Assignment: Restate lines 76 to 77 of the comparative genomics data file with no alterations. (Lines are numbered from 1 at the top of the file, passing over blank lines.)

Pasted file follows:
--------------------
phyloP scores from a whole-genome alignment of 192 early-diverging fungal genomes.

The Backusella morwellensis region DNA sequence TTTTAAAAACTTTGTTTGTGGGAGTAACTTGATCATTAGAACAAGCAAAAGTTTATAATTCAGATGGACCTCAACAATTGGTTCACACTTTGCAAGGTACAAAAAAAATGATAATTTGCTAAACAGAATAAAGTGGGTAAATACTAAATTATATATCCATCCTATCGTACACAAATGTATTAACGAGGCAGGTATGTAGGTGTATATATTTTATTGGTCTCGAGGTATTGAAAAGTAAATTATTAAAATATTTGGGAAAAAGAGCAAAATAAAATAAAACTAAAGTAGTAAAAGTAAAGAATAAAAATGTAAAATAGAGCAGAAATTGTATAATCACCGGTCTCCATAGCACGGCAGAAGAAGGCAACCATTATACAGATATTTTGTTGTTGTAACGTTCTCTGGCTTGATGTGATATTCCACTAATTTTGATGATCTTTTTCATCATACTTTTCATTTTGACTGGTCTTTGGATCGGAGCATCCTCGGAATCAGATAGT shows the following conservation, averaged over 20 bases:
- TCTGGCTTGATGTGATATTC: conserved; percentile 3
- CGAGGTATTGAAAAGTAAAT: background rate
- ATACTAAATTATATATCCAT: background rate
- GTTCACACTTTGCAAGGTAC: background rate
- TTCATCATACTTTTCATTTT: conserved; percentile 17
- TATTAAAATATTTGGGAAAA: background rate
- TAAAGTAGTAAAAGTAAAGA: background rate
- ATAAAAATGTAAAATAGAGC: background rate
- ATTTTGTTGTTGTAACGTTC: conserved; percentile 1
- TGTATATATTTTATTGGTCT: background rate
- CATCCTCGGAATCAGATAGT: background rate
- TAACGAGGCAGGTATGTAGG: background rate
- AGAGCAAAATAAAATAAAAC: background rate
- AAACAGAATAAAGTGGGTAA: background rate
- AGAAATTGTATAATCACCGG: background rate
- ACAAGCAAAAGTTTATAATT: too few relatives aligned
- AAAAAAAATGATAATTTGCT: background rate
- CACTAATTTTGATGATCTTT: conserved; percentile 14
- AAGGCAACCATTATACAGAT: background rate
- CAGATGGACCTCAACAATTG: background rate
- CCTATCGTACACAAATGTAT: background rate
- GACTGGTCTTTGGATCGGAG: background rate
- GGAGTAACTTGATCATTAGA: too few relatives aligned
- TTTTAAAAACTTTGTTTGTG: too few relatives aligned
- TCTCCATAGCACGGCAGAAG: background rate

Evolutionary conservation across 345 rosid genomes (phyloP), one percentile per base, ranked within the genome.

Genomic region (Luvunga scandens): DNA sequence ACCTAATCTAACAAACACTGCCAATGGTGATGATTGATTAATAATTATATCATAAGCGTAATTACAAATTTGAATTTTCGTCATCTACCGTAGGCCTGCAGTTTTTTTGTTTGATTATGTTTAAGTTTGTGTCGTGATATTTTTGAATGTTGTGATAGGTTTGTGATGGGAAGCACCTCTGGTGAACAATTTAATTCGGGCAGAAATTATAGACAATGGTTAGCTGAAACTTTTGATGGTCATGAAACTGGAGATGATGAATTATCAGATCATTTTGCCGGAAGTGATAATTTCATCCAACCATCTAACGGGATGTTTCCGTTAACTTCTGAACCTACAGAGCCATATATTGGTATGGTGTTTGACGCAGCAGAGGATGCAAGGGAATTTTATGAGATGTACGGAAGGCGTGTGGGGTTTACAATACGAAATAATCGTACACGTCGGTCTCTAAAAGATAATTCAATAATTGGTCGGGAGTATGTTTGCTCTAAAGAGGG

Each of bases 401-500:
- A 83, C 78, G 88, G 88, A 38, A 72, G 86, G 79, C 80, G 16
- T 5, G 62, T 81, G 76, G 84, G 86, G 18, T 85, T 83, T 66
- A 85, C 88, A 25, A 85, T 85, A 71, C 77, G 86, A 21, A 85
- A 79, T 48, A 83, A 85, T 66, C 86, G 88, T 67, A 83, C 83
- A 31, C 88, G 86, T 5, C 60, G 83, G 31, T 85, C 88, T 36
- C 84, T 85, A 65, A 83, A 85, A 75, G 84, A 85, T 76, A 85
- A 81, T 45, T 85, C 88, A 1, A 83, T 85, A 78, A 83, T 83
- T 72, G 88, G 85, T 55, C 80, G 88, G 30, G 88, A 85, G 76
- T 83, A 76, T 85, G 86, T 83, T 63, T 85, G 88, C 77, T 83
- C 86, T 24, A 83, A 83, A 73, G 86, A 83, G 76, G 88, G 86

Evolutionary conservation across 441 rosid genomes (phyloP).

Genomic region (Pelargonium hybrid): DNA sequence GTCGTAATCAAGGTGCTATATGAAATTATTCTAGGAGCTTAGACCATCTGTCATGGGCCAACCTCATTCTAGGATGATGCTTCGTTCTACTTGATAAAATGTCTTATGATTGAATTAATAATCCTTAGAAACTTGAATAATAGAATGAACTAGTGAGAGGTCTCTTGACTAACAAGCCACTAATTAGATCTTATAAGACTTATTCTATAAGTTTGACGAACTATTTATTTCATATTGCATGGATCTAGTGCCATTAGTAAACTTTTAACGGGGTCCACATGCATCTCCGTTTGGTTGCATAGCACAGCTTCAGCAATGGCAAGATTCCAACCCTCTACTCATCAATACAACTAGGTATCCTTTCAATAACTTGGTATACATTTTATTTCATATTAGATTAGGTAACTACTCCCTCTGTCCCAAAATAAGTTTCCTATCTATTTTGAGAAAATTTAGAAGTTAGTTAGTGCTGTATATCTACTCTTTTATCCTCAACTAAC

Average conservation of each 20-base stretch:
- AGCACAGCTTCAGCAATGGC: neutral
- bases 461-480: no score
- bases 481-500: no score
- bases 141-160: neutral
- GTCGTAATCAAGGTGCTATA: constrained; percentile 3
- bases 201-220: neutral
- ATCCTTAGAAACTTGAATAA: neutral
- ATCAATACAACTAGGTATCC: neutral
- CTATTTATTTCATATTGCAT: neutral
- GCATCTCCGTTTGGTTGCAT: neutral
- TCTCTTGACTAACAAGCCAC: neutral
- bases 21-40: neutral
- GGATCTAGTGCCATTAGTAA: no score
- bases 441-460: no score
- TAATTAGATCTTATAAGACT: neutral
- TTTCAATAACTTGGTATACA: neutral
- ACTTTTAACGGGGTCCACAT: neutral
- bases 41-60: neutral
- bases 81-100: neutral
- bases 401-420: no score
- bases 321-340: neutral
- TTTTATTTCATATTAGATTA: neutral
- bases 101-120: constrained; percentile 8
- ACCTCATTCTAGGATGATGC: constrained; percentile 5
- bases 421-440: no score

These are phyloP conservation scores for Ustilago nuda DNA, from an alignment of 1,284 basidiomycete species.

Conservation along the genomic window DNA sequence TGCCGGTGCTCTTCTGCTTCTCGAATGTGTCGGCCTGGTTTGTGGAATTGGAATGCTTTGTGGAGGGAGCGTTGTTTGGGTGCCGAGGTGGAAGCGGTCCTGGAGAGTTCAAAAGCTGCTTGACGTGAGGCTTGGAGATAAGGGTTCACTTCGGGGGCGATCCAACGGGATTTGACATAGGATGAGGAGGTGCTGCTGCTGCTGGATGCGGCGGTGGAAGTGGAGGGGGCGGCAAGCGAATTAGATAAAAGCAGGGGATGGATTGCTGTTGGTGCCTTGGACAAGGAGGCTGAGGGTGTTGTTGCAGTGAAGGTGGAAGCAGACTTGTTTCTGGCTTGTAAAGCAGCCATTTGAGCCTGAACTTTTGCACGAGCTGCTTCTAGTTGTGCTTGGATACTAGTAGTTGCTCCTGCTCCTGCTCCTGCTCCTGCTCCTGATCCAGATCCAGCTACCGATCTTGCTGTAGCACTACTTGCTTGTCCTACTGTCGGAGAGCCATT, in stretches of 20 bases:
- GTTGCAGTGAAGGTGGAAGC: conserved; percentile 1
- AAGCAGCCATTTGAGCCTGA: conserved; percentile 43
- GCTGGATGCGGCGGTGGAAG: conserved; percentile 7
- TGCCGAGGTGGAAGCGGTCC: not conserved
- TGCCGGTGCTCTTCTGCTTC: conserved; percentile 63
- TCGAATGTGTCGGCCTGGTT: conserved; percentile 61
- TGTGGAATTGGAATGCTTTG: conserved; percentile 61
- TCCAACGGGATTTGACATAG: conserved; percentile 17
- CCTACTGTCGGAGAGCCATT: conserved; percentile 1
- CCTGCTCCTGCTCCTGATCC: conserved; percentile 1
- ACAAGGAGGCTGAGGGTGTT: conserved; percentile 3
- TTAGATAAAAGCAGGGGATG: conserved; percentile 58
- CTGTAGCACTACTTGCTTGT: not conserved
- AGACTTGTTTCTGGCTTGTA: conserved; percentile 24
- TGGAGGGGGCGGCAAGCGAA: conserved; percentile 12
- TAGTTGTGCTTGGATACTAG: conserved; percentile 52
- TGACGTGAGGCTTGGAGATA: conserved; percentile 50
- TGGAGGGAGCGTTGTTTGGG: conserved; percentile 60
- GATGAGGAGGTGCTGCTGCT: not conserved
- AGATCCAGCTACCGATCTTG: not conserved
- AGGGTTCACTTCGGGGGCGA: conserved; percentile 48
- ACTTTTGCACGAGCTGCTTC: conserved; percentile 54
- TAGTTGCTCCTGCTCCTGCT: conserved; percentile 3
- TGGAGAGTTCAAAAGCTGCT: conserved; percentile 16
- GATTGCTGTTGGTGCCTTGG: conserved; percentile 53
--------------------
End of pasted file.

- TCGAATGTGTCGGCCTGGTT: conserved; percentile 61
- TGTGGAATTGGAATGCTTTG: conserved; percentile 61